Archive for the ‘Social’ Category

Flickr, Science Come Together to Bring New Species to Light

Semachrysa jade, new lacewing species. Image: Kurt/Flickr

Photo sharing giant Flickr may not be the internet hipster favorite it once was, but the site remains not just popular, but useful as well — Flickr recently helped connect a scientist with a photographer, making it possible to classify a new species of green lacewing.

Photographer Hock Ping Guek, whose Flickr stream is full of gorgeous macro images, was photographing in a state park in Malaysia when he snapped an image of an unusual-looking Green Lacewing. Guek then uploaded the images to Flickr.

That’s where Shaun Winterton, a senior insect biosystematist at the California Department of Food & Agriculture, happened to see the somewhat odd-looking green lacewing with its distinct wing pattern of black markings and white spots. It didn’t match anything Winterton had ever seen before. He sent the image to fellow scientists, but no one was familiar with it.

Winterton then got in touch with Guek, who returned to Malaysia, this time collecting a specimen that was then sent back to Winterton. Winterton then collaborated with Stephen J. Brooks of the London Natural History Museum to describe the new species. The two, along with Guek, share credit for the new species, which is named Semachrysa jade.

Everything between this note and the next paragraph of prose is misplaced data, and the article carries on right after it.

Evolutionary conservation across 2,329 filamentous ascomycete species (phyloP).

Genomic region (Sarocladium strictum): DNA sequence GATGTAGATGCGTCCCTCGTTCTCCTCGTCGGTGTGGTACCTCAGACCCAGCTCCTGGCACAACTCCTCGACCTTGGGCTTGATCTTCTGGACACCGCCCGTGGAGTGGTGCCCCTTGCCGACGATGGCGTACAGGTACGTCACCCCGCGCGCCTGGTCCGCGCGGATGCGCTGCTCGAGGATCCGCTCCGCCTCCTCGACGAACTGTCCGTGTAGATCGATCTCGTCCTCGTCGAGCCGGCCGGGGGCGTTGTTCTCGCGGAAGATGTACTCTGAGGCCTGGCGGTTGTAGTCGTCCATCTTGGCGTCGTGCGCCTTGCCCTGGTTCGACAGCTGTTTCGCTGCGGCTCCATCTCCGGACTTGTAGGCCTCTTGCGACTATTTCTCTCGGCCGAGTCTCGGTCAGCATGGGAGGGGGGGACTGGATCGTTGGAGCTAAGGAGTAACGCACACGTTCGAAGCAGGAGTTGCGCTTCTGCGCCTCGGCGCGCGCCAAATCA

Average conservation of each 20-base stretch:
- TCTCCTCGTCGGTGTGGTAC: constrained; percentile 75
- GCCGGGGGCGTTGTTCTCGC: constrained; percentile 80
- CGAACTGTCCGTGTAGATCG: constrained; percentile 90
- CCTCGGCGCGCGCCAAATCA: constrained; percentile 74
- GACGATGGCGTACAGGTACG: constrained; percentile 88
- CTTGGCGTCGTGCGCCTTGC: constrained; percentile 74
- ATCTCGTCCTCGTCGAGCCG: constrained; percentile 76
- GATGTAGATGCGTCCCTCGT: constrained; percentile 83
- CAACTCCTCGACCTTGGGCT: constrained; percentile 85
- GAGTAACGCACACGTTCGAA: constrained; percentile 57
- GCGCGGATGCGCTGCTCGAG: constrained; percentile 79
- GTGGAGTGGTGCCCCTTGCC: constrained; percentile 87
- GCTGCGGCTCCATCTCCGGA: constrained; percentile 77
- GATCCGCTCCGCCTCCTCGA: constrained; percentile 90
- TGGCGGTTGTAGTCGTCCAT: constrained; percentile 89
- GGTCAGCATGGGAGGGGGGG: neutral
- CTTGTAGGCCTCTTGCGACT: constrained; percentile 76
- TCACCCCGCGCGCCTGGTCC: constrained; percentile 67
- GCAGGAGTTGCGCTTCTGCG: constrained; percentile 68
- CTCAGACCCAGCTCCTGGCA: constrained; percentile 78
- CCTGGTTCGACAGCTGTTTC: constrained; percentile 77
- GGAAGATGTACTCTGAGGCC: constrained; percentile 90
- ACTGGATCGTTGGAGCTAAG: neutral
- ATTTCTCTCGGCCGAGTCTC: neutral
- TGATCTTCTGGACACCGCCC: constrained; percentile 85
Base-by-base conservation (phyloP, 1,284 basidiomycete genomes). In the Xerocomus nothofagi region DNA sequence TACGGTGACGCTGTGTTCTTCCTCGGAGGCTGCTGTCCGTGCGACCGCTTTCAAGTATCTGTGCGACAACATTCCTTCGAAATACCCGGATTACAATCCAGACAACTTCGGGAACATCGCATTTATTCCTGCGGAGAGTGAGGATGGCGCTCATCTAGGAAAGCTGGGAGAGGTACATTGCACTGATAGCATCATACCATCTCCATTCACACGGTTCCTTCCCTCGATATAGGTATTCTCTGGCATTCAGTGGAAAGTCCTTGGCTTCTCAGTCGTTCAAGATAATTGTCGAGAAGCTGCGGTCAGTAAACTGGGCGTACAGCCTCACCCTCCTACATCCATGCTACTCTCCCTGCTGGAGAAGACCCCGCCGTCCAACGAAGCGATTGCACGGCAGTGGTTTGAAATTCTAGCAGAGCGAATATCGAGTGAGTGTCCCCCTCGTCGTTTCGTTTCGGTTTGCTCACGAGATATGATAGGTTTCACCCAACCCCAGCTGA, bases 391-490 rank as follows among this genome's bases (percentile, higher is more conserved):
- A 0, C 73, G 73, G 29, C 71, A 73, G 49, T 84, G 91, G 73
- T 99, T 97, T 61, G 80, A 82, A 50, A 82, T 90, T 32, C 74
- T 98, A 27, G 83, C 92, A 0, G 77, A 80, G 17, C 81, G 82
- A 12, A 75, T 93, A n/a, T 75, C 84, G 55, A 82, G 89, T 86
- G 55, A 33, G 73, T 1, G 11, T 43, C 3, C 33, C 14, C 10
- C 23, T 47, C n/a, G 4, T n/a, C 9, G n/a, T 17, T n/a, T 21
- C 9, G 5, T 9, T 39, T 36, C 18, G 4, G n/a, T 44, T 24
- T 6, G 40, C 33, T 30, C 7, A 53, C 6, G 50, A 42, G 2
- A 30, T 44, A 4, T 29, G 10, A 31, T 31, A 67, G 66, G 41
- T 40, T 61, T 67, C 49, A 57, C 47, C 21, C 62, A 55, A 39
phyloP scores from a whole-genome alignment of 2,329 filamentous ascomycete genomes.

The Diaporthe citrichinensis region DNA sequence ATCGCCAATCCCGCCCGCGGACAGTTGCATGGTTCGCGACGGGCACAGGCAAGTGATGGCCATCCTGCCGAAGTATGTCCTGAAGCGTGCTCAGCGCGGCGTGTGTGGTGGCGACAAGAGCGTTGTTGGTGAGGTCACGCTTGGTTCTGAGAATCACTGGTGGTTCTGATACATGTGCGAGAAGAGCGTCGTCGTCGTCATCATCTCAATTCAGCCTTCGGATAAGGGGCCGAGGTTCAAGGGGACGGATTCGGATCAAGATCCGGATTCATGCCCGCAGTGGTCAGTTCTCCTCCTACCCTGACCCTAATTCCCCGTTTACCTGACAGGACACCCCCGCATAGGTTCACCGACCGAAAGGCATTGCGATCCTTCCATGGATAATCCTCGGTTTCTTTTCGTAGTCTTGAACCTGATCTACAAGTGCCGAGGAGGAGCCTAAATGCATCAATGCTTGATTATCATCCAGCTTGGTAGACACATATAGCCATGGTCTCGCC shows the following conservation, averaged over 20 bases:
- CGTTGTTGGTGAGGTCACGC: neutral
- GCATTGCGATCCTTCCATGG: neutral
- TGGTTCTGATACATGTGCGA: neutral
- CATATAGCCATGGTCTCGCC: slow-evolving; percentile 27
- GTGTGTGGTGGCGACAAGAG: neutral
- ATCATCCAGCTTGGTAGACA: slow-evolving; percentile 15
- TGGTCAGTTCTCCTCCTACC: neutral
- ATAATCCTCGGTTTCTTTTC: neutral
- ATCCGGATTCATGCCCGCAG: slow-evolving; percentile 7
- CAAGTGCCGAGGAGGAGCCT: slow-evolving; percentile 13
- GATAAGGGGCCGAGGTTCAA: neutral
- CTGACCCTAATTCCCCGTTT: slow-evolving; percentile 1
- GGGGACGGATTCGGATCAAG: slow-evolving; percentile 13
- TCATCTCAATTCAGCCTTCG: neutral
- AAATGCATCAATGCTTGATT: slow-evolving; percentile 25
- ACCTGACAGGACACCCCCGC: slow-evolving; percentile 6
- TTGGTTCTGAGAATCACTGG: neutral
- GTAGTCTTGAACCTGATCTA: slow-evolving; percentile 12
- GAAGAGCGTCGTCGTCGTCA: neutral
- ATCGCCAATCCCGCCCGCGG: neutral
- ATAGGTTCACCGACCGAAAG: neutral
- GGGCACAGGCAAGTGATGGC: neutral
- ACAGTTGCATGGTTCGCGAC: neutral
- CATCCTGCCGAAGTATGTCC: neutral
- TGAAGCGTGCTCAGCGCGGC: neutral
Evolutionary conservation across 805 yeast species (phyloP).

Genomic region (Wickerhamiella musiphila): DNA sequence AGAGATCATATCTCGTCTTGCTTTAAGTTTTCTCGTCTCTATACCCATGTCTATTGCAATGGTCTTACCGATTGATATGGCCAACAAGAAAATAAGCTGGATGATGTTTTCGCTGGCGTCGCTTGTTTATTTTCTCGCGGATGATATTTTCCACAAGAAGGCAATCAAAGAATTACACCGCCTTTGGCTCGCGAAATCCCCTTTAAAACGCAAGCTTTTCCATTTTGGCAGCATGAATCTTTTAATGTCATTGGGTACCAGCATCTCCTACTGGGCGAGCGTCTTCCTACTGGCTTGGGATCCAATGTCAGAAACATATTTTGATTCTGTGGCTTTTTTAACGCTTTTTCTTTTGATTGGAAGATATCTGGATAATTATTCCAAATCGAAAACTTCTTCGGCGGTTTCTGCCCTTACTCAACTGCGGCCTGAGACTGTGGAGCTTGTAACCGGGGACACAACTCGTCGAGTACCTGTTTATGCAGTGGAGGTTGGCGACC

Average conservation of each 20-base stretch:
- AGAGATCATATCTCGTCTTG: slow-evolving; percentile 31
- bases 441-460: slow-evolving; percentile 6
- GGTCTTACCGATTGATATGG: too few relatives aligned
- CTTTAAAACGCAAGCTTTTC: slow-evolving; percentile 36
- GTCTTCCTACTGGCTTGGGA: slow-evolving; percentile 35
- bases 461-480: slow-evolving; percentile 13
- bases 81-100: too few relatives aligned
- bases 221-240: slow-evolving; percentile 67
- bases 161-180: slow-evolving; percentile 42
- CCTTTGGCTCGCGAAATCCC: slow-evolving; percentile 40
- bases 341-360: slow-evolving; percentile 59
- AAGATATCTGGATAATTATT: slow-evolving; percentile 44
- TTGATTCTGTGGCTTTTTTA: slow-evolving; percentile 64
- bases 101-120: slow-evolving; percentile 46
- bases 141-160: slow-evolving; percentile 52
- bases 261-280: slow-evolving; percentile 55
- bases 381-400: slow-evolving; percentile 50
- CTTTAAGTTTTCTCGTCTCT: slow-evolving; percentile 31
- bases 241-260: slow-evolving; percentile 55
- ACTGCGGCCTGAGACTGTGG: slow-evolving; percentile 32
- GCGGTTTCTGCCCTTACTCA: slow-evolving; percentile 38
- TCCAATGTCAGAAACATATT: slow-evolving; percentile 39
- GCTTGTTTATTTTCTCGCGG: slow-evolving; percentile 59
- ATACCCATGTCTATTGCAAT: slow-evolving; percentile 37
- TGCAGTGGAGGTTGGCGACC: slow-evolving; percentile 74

While the three share credit, the paper outlining the new species (available on Zoo Keys) also credits the web for bringing Semachrysa jade to light:

New species are increasingly being discovered by the general public with interests in the natural sciences long before they are recognized as new to science by professional taxonomists and formally described. With the rapid development of digital photographic technology, professional and amateur photographers are unknowingly discovering and informally documenting new species of animals and plants by placing images of them in online image databases long before taxonomists can examine them.

If you’d like some more background on how it all came together, be sure to check out Guek’s blog Up Close with Nature.